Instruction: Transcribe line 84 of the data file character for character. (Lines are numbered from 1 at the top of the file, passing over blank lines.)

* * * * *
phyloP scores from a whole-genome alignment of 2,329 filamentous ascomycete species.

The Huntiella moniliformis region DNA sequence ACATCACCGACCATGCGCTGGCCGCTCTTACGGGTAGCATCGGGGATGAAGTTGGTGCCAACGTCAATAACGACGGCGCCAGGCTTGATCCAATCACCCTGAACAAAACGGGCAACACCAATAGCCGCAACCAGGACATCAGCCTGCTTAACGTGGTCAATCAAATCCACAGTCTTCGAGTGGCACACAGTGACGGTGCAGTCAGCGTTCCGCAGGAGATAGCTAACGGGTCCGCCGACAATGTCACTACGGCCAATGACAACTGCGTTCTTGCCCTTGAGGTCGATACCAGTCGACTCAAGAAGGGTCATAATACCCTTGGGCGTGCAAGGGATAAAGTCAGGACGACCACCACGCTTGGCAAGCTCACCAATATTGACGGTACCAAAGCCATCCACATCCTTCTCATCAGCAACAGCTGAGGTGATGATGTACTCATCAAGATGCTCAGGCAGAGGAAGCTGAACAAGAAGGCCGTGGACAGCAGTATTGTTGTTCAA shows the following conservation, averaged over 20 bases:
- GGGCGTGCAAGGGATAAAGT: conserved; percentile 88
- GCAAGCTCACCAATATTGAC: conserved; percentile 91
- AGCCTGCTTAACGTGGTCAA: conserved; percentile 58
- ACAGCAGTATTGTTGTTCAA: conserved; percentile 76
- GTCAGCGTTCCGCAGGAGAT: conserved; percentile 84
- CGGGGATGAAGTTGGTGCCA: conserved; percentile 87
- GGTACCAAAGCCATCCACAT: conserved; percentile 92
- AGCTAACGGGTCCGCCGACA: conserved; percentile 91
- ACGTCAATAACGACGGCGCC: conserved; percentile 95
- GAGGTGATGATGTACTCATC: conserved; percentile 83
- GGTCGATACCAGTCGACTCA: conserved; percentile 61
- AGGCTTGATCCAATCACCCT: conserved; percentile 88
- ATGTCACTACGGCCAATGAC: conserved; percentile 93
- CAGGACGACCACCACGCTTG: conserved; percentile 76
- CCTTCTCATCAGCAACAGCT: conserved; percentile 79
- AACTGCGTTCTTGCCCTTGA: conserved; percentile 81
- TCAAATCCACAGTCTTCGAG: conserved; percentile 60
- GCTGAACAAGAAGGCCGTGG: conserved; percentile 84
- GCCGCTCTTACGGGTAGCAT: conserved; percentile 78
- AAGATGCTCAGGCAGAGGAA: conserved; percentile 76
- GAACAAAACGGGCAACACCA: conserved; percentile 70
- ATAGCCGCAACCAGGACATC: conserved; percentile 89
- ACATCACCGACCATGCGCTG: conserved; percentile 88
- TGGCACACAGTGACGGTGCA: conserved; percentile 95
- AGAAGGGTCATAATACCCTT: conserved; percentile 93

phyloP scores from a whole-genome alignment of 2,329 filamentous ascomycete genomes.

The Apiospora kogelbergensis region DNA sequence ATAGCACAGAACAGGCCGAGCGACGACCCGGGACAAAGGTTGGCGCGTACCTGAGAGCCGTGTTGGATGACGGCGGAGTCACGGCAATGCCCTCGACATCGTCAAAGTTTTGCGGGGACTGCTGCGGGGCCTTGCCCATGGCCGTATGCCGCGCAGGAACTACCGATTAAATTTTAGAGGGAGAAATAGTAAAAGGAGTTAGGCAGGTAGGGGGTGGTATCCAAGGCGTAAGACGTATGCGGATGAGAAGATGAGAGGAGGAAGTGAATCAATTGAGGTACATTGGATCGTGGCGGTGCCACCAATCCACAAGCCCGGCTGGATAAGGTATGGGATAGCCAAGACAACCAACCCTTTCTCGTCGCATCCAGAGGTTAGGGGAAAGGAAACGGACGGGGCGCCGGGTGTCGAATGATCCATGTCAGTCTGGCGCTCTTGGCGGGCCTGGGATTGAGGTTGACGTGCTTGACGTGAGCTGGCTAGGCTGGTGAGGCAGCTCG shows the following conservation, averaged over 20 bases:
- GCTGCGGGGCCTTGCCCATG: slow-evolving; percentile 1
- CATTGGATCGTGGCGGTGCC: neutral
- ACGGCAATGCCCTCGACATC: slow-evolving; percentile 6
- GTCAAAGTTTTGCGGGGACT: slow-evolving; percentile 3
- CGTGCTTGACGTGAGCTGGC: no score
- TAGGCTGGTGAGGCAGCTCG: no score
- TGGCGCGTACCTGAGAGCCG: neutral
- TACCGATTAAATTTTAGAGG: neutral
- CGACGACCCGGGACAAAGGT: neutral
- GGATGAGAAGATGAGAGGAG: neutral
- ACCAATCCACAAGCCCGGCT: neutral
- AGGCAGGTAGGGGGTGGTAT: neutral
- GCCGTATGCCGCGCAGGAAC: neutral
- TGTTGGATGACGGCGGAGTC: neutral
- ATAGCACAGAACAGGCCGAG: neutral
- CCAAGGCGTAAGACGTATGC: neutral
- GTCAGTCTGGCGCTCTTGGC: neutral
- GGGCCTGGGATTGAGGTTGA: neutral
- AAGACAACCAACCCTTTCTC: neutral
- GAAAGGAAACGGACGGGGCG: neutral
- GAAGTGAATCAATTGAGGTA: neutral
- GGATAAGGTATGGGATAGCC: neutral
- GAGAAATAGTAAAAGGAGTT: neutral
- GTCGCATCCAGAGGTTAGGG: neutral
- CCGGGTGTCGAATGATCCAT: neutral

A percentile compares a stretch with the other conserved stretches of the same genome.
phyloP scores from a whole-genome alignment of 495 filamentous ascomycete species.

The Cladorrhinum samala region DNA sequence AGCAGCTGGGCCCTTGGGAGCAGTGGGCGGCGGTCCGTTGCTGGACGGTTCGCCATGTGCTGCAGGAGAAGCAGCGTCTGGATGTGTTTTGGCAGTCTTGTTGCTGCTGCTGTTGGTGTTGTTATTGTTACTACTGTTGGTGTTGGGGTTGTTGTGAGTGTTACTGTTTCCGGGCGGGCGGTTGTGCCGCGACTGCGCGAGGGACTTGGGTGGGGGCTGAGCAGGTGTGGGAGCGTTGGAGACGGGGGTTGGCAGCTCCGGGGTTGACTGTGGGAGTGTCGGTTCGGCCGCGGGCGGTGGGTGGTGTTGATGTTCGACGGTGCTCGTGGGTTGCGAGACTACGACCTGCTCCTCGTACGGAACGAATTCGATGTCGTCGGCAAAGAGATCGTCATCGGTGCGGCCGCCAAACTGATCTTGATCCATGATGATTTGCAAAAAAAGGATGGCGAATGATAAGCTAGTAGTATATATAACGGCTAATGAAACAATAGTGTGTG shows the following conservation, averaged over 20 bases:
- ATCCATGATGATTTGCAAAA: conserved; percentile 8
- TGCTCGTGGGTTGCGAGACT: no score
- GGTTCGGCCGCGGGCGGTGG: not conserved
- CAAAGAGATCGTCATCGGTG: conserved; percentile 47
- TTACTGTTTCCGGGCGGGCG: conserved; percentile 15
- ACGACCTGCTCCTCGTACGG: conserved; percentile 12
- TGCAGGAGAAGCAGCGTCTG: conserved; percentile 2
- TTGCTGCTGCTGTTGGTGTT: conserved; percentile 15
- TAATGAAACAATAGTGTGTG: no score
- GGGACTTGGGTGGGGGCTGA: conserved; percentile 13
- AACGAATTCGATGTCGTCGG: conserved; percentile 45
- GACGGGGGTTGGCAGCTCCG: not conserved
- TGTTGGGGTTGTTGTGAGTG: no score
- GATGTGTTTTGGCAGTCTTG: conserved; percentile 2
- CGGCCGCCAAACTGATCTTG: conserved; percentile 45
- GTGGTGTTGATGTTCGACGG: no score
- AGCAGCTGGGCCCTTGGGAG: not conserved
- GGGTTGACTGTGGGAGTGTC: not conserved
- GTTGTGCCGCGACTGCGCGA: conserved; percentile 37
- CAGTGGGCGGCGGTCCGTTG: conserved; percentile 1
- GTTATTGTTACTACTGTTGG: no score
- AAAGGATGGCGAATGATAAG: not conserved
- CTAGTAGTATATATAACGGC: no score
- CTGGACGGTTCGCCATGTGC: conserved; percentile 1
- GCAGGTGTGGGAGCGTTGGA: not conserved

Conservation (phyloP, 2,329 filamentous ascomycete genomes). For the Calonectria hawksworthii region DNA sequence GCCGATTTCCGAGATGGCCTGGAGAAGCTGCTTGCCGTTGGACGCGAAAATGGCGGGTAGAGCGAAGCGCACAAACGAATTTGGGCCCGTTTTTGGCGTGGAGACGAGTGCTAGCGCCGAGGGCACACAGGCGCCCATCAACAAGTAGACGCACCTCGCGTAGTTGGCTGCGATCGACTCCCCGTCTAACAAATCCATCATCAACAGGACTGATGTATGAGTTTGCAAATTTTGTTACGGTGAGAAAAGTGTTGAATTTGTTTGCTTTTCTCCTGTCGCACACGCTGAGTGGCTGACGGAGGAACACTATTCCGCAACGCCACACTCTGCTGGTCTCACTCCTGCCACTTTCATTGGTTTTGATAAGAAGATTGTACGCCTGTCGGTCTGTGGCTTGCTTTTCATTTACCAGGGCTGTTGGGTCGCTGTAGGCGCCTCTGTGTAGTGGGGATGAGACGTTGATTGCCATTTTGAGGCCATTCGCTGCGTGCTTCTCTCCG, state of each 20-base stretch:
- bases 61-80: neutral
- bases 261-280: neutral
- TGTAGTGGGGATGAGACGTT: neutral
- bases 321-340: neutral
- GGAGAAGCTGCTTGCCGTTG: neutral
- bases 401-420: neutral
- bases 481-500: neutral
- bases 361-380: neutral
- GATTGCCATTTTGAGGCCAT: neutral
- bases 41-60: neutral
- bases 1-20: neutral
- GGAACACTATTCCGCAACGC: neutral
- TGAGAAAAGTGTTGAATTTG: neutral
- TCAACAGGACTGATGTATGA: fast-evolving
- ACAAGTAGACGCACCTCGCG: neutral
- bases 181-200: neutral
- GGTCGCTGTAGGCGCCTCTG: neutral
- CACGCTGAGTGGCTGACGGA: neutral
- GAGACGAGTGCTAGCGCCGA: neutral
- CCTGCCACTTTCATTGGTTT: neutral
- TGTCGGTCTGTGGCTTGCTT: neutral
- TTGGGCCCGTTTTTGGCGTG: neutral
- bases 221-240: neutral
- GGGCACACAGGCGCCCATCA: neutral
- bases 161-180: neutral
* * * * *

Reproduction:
- bases 61-80: neutral